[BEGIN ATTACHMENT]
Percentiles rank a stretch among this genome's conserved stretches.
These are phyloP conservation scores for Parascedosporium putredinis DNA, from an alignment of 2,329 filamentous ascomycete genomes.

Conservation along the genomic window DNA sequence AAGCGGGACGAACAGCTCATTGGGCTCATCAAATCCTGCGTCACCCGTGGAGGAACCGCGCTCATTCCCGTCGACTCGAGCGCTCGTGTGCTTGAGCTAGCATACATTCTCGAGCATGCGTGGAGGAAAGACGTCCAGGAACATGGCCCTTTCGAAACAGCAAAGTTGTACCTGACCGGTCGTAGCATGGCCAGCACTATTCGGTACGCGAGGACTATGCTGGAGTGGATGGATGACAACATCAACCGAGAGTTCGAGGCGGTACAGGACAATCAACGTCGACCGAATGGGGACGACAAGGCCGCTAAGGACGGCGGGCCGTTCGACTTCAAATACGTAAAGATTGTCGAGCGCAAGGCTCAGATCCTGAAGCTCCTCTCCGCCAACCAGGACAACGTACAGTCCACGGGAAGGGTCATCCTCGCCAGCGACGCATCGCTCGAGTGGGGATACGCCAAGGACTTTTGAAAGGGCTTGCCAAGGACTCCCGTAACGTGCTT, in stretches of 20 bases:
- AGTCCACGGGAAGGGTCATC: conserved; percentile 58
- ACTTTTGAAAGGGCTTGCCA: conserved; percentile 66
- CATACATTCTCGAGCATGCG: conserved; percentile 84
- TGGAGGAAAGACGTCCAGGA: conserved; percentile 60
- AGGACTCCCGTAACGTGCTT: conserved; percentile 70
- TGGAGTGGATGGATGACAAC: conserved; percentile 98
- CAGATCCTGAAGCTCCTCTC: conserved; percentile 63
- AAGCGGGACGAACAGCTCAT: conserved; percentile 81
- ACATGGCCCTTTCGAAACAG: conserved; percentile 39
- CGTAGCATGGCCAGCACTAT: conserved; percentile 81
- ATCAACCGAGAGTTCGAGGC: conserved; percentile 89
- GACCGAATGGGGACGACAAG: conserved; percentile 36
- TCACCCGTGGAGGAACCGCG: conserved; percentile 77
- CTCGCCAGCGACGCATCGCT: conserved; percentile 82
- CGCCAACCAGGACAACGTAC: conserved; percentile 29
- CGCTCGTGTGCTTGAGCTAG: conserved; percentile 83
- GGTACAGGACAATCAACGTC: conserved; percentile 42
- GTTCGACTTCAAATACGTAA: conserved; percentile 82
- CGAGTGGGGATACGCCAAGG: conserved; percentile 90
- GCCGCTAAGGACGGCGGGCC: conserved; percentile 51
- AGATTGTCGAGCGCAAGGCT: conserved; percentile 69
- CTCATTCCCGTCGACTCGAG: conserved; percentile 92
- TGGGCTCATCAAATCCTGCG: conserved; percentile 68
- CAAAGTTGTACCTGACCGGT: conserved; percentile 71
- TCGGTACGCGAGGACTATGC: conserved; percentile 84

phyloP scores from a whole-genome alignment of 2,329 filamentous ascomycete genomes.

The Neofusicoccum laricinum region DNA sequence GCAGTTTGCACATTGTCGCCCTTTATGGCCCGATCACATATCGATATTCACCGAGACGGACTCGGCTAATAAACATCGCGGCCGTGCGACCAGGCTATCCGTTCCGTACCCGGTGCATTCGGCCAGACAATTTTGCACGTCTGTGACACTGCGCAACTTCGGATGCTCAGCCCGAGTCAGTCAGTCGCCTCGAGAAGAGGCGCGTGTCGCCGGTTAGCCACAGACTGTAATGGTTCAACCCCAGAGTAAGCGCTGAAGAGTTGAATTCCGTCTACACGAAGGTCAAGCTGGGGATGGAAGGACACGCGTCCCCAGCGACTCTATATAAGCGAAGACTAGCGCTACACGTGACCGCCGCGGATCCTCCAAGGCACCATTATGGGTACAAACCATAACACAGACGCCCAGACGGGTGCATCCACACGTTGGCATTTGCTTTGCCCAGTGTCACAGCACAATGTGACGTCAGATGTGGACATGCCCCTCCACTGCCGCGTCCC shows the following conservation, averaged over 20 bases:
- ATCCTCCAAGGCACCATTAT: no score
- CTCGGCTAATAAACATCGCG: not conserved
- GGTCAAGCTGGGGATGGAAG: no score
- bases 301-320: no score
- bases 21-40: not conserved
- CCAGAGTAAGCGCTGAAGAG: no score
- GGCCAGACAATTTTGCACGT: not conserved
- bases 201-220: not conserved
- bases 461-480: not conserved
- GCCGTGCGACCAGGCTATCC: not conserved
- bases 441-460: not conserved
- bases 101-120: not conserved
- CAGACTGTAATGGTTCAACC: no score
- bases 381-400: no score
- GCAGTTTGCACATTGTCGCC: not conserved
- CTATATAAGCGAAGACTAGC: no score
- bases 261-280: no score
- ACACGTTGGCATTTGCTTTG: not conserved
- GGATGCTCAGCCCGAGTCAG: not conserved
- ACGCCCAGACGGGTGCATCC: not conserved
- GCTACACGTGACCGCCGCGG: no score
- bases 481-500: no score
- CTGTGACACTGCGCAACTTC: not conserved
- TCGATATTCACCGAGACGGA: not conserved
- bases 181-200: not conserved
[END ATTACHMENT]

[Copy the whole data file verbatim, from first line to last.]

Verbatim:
Percentiles rank a stretch among this genome's conserved stretches.
These are phyloP conservation scores for Parascedosporium putredinis DNA, from an alignment of 2,329 filamentous ascomycete genomes.

Conservation along the genomic window DNA sequence AAGCGGGACGAACAGCTCATTGGGCTCATCAAATCCTGCGTCACCCGTGGAGGAACCGCGCTCATTCCCGTCGACTCGAGCGCTCGTGTGCTTGAGCTAGCATACATTCTCGAGCATGCGTGGAGGAAAGACGTCCAGGAACATGGCCCTTTCGAAACAGCAAAGTTGTACCTGACCGGTCGTAGCATGGCCAGCACTATTCGGTACGCGAGGACTATGCTGGAGTGGATGGATGACAACATCAACCGAGAGTTCGAGGCGGTACAGGACAATCAACGTCGACCGAATGGGGACGACAAGGCCGCTAAGGACGGCGGGCCGTTCGACTTCAAATACGTAAAGATTGTCGAGCGCAAGGCTCAGATCCTGAAGCTCCTCTCCGCCAACCAGGACAACGTACAGTCCACGGGAAGGGTCATCCTCGCCAGCGACGCATCGCTCGAGTGGGGATACGCCAAGGACTTTTGAAAGGGCTTGCCAAGGACTCCCGTAACGTGCTT, in stretches of 20 bases:
- AGTCCACGGGAAGGGTCATC: conserved; percentile 58
- ACTTTTGAAAGGGCTTGCCA: conserved; percentile 66
- CATACATTCTCGAGCATGCG: conserved; percentile 84
- TGGAGGAAAGACGTCCAGGA: conserved; percentile 60
- AGGACTCCCGTAACGTGCTT: conserved; percentile 70
- TGGAGTGGATGGATGACAAC: conserved; percentile 98
- CAGATCCTGAAGCTCCTCTC: conserved; percentile 63
- AAGCGGGACGAACAGCTCAT: conserved; percentile 81
- ACATGGCCCTTTCGAAACAG: conserved; percentile 39
- CGTAGCATGGCCAGCACTAT: conserved; percentile 81
- ATCAACCGAGAGTTCGAGGC: conserved; percentile 89
- GACCGAATGGGGACGACAAG: conserved; percentile 36
- TCACCCGTGGAGGAACCGCG: conserved; percentile 77
- CTCGCCAGCGACGCATCGCT: conserved; percentile 82
- CGCCAACCAGGACAACGTAC: conserved; percentile 29
- CGCTCGTGTGCTTGAGCTAG: conserved; percentile 83
- GGTACAGGACAATCAACGTC: conserved; percentile 42
- GTTCGACTTCAAATACGTAA: conserved; percentile 82
- CGAGTGGGGATACGCCAAGG: conserved; percentile 90
- GCCGCTAAGGACGGCGGGCC: conserved; percentile 51
- AGATTGTCGAGCGCAAGGCT: conserved; percentile 69
- CTCATTCCCGTCGACTCGAG: conserved; percentile 92
- TGGGCTCATCAAATCCTGCG: conserved; percentile 68
- CAAAGTTGTACCTGACCGGT: conserved; percentile 71
- TCGGTACGCGAGGACTATGC: conserved; percentile 84

phyloP scores from a whole-genome alignment of 2,329 filamentous ascomycete genomes.

The Neofusicoccum laricinum region DNA sequence GCAGTTTGCACATTGTCGCCCTTTATGGCCCGATCACATATCGATATTCACCGAGACGGACTCGGCTAATAAACATCGCGGCCGTGCGACCAGGCTATCCGTTCCGTACCCGGTGCATTCGGCCAGACAATTTTGCACGTCTGTGACACTGCGCAACTTCGGATGCTCAGCCCGAGTCAGTCAGTCGCCTCGAGAAGAGGCGCGTGTCGCCGGTTAGCCACAGACTGTAATGGTTCAACCCCAGAGTAAGCGCTGAAGAGTTGAATTCCGTCTACACGAAGGTCAAGCTGGGGATGGAAGGACACGCGTCCCCAGCGACTCTATATAAGCGAAGACTAGCGCTACACGTGACCGCCGCGGATCCTCCAAGGCACCATTATGGGTACAAACCATAACACAGACGCCCAGACGGGTGCATCCACACGTTGGCATTTGCTTTGCCCAGTGTCACAGCACAATGTGACGTCAGATGTGGACATGCCCCTCCACTGCCGCGTCCC shows the following conservation, averaged over 20 bases:
- ATCCTCCAAGGCACCATTAT: no score
- CTCGGCTAATAAACATCGCG: not conserved
- GGTCAAGCTGGGGATGGAAG: no score
- bases 301-320: no score
- bases 21-40: not conserved
- CCAGAGTAAGCGCTGAAGAG: no score
- GGCCAGACAATTTTGCACGT: not conserved
- bases 201-220: not conserved
- bases 461-480: not conserved
- GCCGTGCGACCAGGCTATCC: not conserved
- bases 441-460: not conserved
- bases 101-120: not conserved
- CAGACTGTAATGGTTCAACC: no score
- bases 381-400: no score
- GCAGTTTGCACATTGTCGCC: not conserved
- CTATATAAGCGAAGACTAGC: no score
- bases 261-280: no score
- ACACGTTGGCATTTGCTTTG: not conserved
- GGATGCTCAGCCCGAGTCAG: not conserved
- ACGCCCAGACGGGTGCATCC: not conserved
- GCTACACGTGACCGCCGCGG: no score
- bases 481-500: no score
- CTGTGACACTGCGCAACTTC: not conserved
- TCGATATTCACCGAGACGGA: not conserved
- bases 181-200: not conserved